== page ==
The New York State Court of Appeals ruled Thursday that no constitutional rights are being violated by keeping television cameras out of the courtroom.
Court TV sued the state and the Manhattan district attorney's office in 2001, arguing that the ban is an infringement on protected freedoms and tells news organizations how to gather the news.
In its 7-0 decision, the court said it is the Legislature's job to decide whether trials may be televised.
“While we are, of course, disappointed that the Court of Appeals did not rule that the over-50-year-old New York State statute is outdated and unconstitutional on its face, we are delighted with their ruling that this is an issue that would be most properly remedied by the legislature,” Court TV chairman and CEO Henry Schleiff said in a prepared statement.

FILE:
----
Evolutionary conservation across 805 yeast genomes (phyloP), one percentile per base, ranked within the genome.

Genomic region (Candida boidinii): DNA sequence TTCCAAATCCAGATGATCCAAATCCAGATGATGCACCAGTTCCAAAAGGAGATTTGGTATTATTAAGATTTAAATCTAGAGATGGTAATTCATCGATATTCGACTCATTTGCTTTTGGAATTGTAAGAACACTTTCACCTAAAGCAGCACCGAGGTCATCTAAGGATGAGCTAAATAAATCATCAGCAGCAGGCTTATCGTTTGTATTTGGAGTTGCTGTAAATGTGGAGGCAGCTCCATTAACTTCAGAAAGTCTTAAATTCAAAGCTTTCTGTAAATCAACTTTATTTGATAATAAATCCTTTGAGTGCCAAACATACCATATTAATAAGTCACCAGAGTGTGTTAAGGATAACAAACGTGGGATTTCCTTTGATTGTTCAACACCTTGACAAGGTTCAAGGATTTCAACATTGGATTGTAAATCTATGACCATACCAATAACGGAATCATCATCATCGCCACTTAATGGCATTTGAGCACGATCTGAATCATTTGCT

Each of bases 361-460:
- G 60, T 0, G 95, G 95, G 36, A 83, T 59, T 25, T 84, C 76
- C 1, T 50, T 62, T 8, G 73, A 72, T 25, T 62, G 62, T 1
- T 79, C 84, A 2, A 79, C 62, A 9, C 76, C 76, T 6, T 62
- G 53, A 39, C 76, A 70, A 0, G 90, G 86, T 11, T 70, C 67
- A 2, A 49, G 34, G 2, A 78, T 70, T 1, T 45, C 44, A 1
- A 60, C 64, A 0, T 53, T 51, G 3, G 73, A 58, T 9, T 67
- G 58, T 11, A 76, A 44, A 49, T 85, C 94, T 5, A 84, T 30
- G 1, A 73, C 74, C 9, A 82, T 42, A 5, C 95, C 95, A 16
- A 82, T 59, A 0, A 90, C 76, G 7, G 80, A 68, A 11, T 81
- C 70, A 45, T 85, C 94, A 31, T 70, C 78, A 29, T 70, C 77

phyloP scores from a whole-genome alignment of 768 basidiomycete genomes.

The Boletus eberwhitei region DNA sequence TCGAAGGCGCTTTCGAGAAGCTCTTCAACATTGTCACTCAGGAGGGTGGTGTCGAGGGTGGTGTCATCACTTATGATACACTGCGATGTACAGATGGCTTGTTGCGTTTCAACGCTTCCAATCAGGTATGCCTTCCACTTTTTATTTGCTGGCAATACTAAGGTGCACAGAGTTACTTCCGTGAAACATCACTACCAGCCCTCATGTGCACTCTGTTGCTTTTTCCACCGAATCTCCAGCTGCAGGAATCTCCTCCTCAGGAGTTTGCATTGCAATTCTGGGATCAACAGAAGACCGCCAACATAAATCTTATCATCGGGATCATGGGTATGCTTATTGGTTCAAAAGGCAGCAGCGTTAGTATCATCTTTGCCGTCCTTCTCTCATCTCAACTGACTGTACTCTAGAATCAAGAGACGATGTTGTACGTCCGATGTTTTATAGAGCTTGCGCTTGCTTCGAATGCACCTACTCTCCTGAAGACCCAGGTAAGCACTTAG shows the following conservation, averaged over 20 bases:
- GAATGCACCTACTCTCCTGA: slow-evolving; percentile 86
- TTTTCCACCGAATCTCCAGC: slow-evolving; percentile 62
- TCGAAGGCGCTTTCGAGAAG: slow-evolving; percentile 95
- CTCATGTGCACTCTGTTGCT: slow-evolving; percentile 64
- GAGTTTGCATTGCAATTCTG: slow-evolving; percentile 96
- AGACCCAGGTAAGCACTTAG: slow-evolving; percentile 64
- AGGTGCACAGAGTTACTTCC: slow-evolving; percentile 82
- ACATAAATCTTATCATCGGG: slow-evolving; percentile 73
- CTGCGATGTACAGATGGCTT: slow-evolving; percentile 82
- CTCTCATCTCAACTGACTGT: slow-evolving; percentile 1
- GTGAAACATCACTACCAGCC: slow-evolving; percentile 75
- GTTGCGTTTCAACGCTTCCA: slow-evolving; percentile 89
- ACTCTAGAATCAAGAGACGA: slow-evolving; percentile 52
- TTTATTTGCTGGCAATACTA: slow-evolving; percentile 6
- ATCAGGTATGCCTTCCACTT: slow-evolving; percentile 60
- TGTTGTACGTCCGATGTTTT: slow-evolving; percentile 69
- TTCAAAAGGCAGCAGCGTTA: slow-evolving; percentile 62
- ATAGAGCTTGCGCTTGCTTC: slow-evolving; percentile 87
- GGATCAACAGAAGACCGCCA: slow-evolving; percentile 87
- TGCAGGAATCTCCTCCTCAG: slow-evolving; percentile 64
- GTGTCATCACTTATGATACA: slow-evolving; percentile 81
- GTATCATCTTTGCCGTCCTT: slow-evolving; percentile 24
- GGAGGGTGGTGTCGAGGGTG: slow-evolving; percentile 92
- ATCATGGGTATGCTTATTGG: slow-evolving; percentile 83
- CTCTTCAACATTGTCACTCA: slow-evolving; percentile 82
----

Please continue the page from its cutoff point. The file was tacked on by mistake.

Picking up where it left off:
“We completely understand the court's reluctance to act in place of the legislature in providing a remedy to our state's citizens, and we hope that our legislative representatives will now respond accordingly in providing the same access to our trial courts as exists in the vast majority of our other states,” he added.
Schleiff continued, “Finally, we believe we should be proud of the American system of justice, and that there is no substitute for our own eyes and ears when it comes to seeing how our system works. Indeed, United States Supreme Court Justice Louis Brandeis was right when he said, 'Sunshine is the best disinfectant.’”